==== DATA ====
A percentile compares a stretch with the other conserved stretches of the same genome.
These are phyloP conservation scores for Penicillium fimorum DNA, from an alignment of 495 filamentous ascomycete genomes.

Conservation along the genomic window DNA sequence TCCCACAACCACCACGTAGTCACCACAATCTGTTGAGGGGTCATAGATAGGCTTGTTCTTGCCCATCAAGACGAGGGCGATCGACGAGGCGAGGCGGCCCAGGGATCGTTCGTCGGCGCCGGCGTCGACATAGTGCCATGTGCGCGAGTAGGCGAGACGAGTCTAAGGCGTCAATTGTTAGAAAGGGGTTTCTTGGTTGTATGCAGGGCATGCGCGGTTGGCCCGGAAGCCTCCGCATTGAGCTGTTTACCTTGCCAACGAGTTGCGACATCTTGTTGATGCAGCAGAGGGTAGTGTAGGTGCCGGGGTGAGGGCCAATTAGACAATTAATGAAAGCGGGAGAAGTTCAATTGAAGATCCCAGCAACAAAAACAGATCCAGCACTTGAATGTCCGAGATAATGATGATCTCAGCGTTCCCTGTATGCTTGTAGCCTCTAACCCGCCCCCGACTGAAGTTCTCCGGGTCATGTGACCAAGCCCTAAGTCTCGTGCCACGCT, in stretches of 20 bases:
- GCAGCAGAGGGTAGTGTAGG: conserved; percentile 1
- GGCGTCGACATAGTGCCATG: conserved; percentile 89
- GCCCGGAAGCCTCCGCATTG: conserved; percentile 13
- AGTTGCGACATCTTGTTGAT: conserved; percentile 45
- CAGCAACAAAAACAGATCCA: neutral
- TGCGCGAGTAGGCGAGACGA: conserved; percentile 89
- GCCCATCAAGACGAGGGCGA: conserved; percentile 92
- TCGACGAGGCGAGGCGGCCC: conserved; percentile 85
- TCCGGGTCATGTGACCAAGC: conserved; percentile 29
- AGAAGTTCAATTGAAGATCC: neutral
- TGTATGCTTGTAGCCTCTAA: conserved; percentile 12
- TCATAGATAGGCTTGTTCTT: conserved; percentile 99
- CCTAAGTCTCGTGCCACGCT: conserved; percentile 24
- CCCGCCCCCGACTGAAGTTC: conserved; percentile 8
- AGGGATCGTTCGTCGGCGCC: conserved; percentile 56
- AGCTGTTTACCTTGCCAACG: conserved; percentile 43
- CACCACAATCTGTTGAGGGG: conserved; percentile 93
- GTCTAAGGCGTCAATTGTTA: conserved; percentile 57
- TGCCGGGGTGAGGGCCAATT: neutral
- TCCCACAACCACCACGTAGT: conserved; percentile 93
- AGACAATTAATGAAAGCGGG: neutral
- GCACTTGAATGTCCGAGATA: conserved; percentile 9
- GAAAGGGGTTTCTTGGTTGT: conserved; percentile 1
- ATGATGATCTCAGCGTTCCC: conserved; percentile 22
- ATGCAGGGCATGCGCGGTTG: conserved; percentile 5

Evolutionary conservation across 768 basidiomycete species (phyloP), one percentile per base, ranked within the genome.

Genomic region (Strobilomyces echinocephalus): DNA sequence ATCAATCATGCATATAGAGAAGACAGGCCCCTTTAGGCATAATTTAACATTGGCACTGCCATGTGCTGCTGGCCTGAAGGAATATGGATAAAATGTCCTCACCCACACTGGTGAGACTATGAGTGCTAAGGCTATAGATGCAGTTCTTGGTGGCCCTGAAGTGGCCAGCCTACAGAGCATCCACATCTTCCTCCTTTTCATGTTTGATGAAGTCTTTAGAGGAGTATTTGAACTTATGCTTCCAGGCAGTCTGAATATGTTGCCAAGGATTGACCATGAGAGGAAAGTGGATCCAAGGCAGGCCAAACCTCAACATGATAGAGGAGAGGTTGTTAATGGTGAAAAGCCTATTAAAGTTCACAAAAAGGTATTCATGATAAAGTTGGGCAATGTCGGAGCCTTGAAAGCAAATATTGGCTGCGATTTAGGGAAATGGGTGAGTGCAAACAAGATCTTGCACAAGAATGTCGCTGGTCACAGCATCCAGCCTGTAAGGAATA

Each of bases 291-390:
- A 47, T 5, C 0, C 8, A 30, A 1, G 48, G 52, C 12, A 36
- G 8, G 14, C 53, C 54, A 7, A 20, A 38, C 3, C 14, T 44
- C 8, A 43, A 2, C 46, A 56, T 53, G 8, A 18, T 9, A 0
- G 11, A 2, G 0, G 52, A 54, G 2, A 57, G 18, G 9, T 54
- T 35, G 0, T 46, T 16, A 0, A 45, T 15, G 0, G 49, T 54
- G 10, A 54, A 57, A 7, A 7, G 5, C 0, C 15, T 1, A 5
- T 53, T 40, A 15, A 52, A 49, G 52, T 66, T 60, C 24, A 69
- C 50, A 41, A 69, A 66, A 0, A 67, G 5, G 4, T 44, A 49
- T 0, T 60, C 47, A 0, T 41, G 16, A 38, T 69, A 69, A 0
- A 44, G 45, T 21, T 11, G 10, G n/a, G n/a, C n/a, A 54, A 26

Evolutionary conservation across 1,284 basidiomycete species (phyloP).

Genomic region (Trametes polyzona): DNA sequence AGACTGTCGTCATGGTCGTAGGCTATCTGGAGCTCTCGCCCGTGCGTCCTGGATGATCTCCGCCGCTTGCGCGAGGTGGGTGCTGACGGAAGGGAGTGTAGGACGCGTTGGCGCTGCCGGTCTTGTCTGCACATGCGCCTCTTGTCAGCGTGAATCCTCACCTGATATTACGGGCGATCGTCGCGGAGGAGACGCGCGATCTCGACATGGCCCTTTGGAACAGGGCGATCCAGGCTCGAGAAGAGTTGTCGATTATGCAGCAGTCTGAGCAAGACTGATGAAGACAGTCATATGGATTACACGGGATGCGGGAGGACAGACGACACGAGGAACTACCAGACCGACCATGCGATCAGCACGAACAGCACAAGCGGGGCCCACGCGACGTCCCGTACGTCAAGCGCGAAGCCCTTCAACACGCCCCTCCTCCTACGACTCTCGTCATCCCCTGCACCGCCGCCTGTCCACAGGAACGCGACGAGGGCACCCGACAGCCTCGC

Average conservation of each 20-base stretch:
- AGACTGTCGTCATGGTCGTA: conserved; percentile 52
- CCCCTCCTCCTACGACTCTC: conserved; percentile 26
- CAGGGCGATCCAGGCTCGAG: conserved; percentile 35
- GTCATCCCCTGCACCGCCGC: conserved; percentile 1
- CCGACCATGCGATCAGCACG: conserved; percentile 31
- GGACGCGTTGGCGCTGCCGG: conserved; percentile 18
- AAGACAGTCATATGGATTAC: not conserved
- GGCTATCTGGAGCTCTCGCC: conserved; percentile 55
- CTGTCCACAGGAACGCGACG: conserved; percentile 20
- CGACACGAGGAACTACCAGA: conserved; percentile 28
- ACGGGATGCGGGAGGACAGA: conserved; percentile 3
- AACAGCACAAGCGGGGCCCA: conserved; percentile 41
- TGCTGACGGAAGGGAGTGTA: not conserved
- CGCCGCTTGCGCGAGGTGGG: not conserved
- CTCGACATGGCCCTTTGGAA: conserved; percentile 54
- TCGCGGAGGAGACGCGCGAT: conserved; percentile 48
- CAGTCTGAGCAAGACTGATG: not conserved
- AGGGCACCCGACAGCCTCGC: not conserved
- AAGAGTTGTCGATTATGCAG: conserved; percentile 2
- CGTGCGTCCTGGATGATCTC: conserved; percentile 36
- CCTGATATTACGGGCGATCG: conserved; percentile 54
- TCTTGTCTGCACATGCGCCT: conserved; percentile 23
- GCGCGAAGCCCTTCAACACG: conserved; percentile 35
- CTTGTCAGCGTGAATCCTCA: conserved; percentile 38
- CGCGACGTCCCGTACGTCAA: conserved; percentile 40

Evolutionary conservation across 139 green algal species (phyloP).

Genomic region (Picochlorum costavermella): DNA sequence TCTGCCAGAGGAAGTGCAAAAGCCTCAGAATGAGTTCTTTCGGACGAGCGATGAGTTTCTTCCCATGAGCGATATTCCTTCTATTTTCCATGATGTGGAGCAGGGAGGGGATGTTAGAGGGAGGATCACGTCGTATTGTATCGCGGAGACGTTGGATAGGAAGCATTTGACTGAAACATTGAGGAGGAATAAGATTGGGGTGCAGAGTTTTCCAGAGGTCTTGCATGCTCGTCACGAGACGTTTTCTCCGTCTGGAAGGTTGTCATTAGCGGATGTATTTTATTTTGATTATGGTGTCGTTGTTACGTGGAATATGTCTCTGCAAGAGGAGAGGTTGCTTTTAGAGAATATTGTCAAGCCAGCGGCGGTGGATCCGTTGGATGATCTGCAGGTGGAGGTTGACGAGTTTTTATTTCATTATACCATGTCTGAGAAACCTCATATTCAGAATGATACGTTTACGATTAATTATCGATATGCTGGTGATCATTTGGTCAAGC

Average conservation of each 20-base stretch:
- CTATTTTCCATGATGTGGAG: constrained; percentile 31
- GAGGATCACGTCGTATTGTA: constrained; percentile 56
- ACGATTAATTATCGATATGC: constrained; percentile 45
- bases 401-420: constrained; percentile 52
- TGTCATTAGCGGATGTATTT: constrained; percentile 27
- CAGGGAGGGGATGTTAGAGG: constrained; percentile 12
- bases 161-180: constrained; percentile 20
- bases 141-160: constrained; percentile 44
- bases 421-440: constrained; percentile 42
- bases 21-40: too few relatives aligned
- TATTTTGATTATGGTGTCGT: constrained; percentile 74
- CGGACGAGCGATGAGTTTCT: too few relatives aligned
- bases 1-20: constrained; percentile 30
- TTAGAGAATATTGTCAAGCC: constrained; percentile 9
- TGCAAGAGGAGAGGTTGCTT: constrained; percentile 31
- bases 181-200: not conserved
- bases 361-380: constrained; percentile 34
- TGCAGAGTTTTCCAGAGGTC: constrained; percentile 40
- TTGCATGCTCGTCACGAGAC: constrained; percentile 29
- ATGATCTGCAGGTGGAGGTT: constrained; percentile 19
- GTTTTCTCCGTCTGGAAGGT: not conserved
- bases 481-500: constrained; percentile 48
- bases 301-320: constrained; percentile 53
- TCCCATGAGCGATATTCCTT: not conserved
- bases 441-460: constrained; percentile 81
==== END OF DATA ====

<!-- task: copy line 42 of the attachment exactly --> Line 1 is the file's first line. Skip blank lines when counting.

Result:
Evolutionary conservation across 1,284 basidiomycete species (phyloP).